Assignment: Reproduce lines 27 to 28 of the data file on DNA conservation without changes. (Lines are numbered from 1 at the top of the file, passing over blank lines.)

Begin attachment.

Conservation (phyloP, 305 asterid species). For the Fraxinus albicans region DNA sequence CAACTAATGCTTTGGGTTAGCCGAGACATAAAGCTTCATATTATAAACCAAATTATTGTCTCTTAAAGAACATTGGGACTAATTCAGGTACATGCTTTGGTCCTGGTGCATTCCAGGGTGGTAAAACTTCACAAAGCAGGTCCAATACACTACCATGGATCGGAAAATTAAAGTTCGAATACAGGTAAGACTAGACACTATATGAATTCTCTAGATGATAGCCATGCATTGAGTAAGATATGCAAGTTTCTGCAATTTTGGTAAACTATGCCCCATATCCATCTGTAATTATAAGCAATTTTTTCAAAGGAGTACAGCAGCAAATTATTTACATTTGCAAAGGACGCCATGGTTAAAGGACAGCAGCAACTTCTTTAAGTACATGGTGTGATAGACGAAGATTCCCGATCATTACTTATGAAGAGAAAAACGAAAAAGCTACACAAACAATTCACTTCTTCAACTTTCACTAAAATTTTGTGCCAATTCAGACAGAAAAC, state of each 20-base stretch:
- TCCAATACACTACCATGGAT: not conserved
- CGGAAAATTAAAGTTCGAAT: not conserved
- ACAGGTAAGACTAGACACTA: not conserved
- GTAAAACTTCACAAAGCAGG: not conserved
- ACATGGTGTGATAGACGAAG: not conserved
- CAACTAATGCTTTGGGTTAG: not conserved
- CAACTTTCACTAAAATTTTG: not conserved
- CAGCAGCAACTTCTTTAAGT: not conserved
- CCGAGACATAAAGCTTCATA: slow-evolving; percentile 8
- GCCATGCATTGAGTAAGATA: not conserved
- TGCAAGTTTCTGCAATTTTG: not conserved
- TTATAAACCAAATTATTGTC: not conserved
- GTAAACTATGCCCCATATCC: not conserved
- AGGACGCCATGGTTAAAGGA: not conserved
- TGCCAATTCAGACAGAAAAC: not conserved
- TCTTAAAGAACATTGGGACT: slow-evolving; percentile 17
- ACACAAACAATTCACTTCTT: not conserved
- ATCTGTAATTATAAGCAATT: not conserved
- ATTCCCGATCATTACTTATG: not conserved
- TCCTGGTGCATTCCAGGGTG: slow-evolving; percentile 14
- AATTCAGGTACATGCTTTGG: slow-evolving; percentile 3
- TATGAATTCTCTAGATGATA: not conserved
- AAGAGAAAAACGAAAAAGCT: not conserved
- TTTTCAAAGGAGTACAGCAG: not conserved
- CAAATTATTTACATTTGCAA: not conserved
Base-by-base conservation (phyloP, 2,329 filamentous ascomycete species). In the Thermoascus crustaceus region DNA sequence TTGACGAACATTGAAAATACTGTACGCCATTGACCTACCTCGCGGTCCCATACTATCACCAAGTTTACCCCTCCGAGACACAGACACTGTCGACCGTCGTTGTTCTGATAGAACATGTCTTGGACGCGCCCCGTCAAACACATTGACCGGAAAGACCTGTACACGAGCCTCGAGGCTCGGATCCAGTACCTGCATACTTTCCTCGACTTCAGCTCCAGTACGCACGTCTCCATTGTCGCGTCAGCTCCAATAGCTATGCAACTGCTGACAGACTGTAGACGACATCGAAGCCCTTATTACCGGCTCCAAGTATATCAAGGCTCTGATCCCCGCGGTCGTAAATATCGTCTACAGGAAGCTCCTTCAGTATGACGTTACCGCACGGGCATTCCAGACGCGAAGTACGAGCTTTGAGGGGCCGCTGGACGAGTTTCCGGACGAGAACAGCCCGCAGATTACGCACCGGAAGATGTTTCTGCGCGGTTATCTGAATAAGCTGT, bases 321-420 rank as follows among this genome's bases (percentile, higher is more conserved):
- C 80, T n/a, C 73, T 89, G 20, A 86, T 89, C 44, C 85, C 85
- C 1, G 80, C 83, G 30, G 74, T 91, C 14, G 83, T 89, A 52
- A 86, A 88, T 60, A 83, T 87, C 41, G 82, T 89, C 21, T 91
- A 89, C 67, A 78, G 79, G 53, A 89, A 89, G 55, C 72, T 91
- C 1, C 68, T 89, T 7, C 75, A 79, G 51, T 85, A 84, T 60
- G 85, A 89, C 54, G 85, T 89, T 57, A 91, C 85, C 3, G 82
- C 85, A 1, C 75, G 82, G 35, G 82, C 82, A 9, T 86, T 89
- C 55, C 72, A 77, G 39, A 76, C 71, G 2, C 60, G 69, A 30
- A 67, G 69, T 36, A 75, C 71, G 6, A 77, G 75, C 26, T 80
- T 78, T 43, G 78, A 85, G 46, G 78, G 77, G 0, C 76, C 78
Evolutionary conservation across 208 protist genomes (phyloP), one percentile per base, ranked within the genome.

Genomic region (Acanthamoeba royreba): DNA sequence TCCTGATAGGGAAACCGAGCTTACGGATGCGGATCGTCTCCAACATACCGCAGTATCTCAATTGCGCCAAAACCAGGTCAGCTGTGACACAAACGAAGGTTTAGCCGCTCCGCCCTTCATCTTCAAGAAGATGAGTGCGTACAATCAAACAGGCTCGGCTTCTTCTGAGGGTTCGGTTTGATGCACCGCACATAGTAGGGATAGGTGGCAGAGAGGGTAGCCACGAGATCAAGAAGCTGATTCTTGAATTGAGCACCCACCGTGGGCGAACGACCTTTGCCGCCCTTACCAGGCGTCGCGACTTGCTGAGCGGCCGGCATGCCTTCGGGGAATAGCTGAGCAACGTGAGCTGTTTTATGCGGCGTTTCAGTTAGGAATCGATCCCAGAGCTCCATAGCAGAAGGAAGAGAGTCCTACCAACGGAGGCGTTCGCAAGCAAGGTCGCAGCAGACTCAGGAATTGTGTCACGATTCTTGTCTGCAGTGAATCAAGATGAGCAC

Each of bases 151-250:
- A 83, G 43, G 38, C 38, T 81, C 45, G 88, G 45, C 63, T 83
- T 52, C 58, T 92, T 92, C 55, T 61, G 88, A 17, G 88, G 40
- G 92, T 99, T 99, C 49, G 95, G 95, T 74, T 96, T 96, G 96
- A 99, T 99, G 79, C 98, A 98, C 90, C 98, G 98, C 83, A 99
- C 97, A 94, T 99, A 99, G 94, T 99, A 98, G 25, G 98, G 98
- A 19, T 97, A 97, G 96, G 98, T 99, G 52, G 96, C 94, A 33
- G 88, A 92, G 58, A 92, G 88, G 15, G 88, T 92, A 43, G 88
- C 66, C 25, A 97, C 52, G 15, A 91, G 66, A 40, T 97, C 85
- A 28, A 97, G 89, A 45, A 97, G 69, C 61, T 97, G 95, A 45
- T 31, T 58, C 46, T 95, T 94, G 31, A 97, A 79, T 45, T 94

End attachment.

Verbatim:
Base-by-base conservation (phyloP, 2,329 filamentous ascomycete species). In the Thermoascus crustaceus region DNA sequence TTGACGAACATTGAAAATACTGTACGCCATTGACCTACCTCGCGGTCCCATACTATCACCAAGTTTACCCCTCCGAGACACAGACACTGTCGACCGTCGTTGTTCTGATAGAACATGTCTTGGACGCGCCCCGTCAAACACATTGACCGGAAAGACCTGTACACGAGCCTCGAGGCTCGGATCCAGTACCTGCATACTTTCCTCGACTTCAGCTCCAGTACGCACGTCTCCATTGTCGCGTCAGCTCCAATAGCTATGCAACTGCTGACAGACTGTAGACGACATCGAAGCCCTTATTACCGGCTCCAAGTATATCAAGGCTCTGATCCCCGCGGTCGTAAATATCGTCTACAGGAAGCTCCTTCAGTATGACGTTACCGCACGGGCATTCCAGACGCGAAGTACGAGCTTTGAGGGGCCGCTGGACGAGTTTCCGGACGAGAACAGCCCGCAGATTACGCACCGGAAGATGTTTCTGCGCGGTTATCTGAATAAGCTGT, bases 321-420 rank as follows among this genome's bases (percentile, higher is more conserved):
- C 80, T n/a, C 73, T 89, G 20, A 86, T 89, C 44, C 85, C 85